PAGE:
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BETHLEHEM STEEL CORPORATION v. TRI STATE INDUSTRIES (06/12/81)

filed: June 12, 1981.

BETHLEHEM STEEL CORPORATION,
v.
TRI STATE INDUSTRIES, INC., ET AL. APPEAL OF LEONA P. BOILEAU



No. 1265 October Term, 1979, Appeal from Order of the Court of Common Pleas, Civil Division, of Bucks County at Nos. 72-355-09-1, 72-356-09-2 and 72-488-08-5.

COUNSEL

Cletus P. Lyman, Philadelphia, for appellant.

John G. Harkins, Jr., Doylestown, for appellees.

Spaeth, Cavanaugh and O'Kicki,*fn* JJ.

Author: Cavanaugh

[ 290 Pa. Super. Page 464]

Appellant Leona P. Boileau appeals the lower court's order dismissing her petition to strike a consent judgment and dismissing her preliminary objections. She argues that her petition to strike the consent judgment entered against her should have been granted for three reasons: that the judgment was entered without her authority; that the transfer of real estate pursuant to the judgment violates the statute of frauds; and that the complaint does not set forth a cause of action against her. She also contends that her

[ 290 Pa. Super. Page 465]

    preliminary objections to the amended complaint should have been sustained. We affirm.

In January, 1972 the plaintiff began actions in trespass, assumpsit, and equity against various defendants. Appellant's husband was a defendant in all three actions and the appellant was a defendant in the equity action. The complaints alleged that appellant's husband had embezzled funds from the plaintiff during the course of his employment. Appellant's husband hired an attorney to represent him in these matters. The attorney entered his appearance on behalf of both the appellant and her husband in the equity action. Around the time these lawsuits were begun the appellant was separating from her husband and was residing in another state. Settlement discussions were held between the plaintiff and the attorney who had entered his appearance for the appellant and her husband. As a result of these discussions in June 1972 two judgments were entered against the appellant and her husband. One judgment awarded damages in favor of the plaintiff and against various defendants jointly and severally, enjoined the defendants from transferring their property to anyone other than plaintiff, adjudged that defendant's property was equitably owned by the plaintiff, that plaintiff had an equitable lien thereon, and that the defendants held the property in a constructive trust for the benefit of the plaintiffs. The other judgment directed the appellant and her husband to convey their interest in all their real property to the plaintiff.

Appellant did not participate in the discussions which resulted in these judgments. However, within weeks after the consent judgments were entered, she was informed of the entry of judgment. At that time she objected to them and told her husband and Mr. O'Hare, the lawyer who had entered his appearance for her, that her husband and Mr. O'Hare did not represent her.

In July, 1972 Mr. O'Hare informed the plaintiff that appellant was unwilling to execute deeds as required by the judgments. Later in July, 1972 the court held a hearing at

[ 290 Pa. Super. Page 466]

    which the court designated the prothonotary to execute the deeds on appellant's behalf pursuant to statute.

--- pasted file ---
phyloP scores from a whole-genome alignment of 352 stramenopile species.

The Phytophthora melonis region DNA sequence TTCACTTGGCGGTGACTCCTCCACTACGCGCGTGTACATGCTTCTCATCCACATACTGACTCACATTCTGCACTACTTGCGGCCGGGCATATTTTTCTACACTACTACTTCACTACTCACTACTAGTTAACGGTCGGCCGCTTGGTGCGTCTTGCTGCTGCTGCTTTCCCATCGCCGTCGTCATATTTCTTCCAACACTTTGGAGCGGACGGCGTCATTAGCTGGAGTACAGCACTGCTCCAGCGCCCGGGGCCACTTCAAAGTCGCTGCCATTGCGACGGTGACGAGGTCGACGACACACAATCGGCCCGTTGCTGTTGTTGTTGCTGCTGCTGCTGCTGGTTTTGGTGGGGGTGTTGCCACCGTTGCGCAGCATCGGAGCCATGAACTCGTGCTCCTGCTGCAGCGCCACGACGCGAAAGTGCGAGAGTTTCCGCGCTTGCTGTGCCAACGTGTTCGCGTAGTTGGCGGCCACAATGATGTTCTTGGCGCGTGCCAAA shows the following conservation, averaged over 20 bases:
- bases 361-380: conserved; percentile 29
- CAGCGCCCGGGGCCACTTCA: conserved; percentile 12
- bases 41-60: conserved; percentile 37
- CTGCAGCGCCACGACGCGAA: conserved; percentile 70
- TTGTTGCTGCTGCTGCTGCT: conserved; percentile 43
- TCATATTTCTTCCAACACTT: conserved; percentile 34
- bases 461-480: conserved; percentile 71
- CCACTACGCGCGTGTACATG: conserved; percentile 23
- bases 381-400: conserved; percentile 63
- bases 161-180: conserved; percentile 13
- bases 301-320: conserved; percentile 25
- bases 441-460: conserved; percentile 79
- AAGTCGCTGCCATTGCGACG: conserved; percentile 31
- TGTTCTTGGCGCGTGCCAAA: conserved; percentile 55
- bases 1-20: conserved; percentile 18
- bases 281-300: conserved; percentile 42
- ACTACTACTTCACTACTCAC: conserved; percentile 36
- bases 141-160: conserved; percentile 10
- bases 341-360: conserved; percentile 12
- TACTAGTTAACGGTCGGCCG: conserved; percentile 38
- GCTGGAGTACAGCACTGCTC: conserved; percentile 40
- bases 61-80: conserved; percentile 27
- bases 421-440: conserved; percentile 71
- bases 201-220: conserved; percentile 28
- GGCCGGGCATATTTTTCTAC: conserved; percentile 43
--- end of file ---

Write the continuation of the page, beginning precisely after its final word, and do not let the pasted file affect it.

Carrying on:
In August, 1972 another hearing was held in which Mr. O'Hare informed the court and plaintiff that appellant had objected to the judgments and had stated that he did not represent her. Mr. O'Hare also stated that appellant knew the hearing was scheduled that day and knew the purpose of the hearing was to have the prothonotary execute documents on appellant's behalf. Appellant denies any such knowledge of the hearing. At the hearing the documents which appellant was supposed to execute were executed by the sheriff as ordered by the court.*fn1

Nearly six years later, in June, 1978, appellant filed the instant petition to strike off the judgment and later filed preliminary objections. The lower court dismissed the petition to strike and dismissed the preliminary objections and this appeal followed.

Since Pa.R.Civ.P. 1019(b) requires that fraud be alleged with particularity, appellant argues that the consent judgment should be stricken because the amended complaint filed against her did not sufficiently specify the fraudulent acts in which she was alleged to have conspired. For this argument appellant relies on paragraph 4(c) of the amended complaint. Appellant's brief 39. This argument ignores other parts of the complaint such as paragraph 4 and 4(a) which allege specific acts of fraud. R.R. 70a. Thus we agree with the lower court that the amended complaint is sufficiently specific. Lower court opinion 13.

Appellant also argues that the consent judgment should be stricken because of a violation of the statute of frauds. She contends that since consent judgments are like contracts, see discussion infra, and since the instant consent judgment, inter alia, directed her to convey real property to the plaintiff, the statute of frauds, 33 P.S. § 1, is applicable. Moreover since there is no writing signed by her or by her agent whose authority is in writing agreeing to the transfer

[ 290 Pa. Super. Page 467]

    of the realty, she asserts that the statute of frauds is violated and the judgment must be stricken. We assume without deciding that the statute of frauds applies to the instant case. Nevertheless the petition to strike the judgment was properly dismissed since ...


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